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Who Are the People In Your Neighborhood?

They're the people that you meet each day. . .

Donald Appleyard (see video above) showed that the amount of traffic you have on your street influences how you feel about where you live so much so that it influences who you think your neighbors are.

I was thinking about Donald Appleyard when I was dog-sitting our downstairs neighbors' dog the last week or so.

Even though Dexter Park is one of my favorite places on the West Side, I realized when I had the dog that even having a perfectly good excuse to go there all the time was often not enough reason for me to do so.

This is the intersection I have to cross to get to the park:

Look at all that excess space! Do cars need that much room on a 25 mph street?

I want you to note a few things about this street.

1. The lanes are too wide. This results in speeding. Even if the drivers want to stop for me, as I'm sure some do, they have a hard time stopping for this crosswalk because it might involve getting rear-ended. This street needs to be 25 mph, which is what its speed limit is posted as. Instead it's effectively a 40 mph zone.

2. Note the L-shaped crosswalk. The city of Providence, or perhaps, RIDOT, has decided that it's unsafe to paint a crosswalk between all of the corners, perhaps because it would endanger the speedy pathway of a turning car.

And note from the satellite view:

You'll see that there's one, two, three total blocks between this crappy L-shaped non-crosswalk and the next death-trap for pedestrians in front of Fertile Underground. THREE BLOCKS! If this was Philadelphia, there would be a crosswalk at each of those blocks. And, there'd be a stop sign or a light (I'd go with the stop sign since traffic lights are expensive). This spacing allows cars to speed up to 40 mph, and assures that even where there is an inconveniently placed place to cross the street, the cars won't stop for it.

Dexter Park is about 0.2 miles from my apartment, but I would say I'm 50-50 on whether I consider it part of my neighborhood. That's how much aversion I feel towards this horrible intersection. Kind of crazy. That's maybe a thousand feet. Someone with a good arm could maybe throw a ball from my window over the houses and hit somebody's dog in the nose with it.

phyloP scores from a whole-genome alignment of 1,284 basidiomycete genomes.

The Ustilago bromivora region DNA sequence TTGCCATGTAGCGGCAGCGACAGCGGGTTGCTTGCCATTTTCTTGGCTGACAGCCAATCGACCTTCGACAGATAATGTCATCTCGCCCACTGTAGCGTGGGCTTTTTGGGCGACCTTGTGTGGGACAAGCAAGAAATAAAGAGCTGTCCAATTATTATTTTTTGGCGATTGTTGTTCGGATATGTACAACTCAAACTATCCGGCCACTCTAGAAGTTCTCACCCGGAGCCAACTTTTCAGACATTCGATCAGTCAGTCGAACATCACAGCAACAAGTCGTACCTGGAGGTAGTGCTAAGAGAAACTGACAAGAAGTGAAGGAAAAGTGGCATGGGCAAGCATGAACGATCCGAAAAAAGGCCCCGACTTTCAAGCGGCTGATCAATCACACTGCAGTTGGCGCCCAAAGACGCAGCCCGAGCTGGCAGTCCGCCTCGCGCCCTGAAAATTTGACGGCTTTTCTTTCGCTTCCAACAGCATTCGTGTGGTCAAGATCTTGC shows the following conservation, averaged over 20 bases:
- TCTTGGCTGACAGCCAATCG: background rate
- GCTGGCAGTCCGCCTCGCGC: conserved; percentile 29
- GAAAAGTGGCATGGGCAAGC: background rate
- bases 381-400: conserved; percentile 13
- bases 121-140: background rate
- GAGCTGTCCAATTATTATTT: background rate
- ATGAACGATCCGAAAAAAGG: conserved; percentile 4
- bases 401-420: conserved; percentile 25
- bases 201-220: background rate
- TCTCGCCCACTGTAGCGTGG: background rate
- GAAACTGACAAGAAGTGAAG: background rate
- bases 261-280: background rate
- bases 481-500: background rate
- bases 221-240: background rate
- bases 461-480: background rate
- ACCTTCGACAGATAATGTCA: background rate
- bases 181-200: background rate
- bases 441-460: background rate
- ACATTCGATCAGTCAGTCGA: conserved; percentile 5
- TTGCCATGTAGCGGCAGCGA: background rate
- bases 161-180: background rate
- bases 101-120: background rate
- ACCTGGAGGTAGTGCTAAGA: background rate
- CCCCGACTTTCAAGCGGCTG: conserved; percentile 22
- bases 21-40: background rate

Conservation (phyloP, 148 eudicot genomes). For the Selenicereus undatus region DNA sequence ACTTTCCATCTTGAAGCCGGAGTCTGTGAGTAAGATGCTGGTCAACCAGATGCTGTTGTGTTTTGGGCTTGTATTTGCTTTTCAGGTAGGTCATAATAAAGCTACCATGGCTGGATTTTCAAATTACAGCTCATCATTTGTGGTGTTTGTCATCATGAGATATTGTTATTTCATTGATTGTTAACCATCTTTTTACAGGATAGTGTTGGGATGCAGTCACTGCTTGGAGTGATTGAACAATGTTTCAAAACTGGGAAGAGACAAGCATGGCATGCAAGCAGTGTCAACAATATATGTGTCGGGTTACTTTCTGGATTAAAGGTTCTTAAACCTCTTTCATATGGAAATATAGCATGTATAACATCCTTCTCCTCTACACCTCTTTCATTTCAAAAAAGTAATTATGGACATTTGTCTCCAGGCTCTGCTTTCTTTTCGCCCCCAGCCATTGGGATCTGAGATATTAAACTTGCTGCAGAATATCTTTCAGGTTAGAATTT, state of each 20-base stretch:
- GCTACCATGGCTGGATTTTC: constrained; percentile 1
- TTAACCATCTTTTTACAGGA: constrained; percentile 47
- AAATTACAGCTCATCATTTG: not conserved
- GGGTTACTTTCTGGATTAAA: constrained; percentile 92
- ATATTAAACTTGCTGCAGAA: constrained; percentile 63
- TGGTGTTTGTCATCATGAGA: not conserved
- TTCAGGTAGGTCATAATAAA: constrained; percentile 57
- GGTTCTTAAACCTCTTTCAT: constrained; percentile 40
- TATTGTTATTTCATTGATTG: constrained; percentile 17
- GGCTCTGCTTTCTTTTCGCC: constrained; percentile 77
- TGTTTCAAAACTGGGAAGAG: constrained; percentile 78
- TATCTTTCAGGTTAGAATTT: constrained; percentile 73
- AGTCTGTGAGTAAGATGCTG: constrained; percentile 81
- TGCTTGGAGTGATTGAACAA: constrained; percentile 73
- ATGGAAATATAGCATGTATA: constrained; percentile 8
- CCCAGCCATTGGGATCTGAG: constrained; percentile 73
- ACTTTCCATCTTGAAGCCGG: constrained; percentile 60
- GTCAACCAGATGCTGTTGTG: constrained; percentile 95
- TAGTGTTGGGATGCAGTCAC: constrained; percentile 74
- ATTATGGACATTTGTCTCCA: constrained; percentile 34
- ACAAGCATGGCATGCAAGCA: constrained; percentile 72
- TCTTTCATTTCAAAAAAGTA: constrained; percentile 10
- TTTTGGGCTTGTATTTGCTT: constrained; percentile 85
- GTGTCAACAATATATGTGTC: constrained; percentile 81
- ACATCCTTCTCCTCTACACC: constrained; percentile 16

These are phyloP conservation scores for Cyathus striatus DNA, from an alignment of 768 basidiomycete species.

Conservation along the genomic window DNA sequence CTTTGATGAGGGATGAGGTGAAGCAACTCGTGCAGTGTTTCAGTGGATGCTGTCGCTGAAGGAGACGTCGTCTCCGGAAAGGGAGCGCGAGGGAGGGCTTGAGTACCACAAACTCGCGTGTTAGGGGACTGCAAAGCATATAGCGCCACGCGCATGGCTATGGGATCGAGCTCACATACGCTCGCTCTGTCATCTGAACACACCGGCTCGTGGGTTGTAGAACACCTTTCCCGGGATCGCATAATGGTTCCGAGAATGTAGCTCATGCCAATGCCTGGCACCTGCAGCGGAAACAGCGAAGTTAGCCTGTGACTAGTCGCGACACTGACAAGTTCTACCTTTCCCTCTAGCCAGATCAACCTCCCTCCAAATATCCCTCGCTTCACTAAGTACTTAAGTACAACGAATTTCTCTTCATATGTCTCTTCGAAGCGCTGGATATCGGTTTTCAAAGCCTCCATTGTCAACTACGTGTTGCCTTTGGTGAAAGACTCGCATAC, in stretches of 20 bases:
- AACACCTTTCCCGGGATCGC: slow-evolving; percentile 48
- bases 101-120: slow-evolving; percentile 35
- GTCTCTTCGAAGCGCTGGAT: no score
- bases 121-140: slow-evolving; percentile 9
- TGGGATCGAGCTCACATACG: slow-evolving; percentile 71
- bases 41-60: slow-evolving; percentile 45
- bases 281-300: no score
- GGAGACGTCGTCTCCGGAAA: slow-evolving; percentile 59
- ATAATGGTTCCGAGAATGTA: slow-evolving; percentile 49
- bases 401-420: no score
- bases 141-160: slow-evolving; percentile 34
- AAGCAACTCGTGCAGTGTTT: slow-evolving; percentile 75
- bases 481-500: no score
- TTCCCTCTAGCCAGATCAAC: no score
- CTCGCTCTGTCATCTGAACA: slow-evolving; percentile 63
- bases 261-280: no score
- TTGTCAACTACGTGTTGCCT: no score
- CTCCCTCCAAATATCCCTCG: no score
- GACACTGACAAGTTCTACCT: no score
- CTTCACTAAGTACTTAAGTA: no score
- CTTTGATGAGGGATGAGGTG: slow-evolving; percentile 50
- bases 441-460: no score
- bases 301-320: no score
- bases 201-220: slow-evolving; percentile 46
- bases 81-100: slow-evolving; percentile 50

Now, when I lived in West Philadelphia, I worked with a wonderful man named Warren. Warren had leg-braces due to cerebral palsy, but from the time he moved to the neighborhood he started cleaning streets. He pushed a large cart with recycling bins and trash cans in it to keep his balance, but other than a lookout (that's me!) he did it all himself. Warren's eyesight is starting to go in his sixties, and this has diminished his outings, but last I checked, he still goes out to clean.

I'm not going to say that there were no challenges posed by cars, or by bad non-ADA sidewalks and such, and as Warren got older, his sight and hearing started to fail, so that it became more and more difficult to work outside. Part of being a helper was getting Warren over poorly paved sidewalk, looking out for cars and the like. But the design of the neighborhood helped Warren get around, and made this job feasible. This is the territory he covered:

Warren lived around the middle of this territory, across from the mural the city erected that includes him cleaning the street. Warren is the guy with the orange pants and blue hat, and the other guy with the easy-reacher in front of him is a depiction of Tim Dunn, who also runs Books Through Bars.

If you asked me how I defined my neighborhood, it might include some more territory than Warren would. For instance, on the eastern side of this map, you'll see there's a gap where Warren didn't go beyond 46th Street. That's because there were steep hills, and it was hard for him to navigate. Warren sometimes went as far as Walnut Street, which you'll see towards the northern end, but he generally stopped at Spruce. Why? As Applegate suggests, Spruce was a busy street (not as busy as Walnut, though), and so it was more of a challenge for him to go there.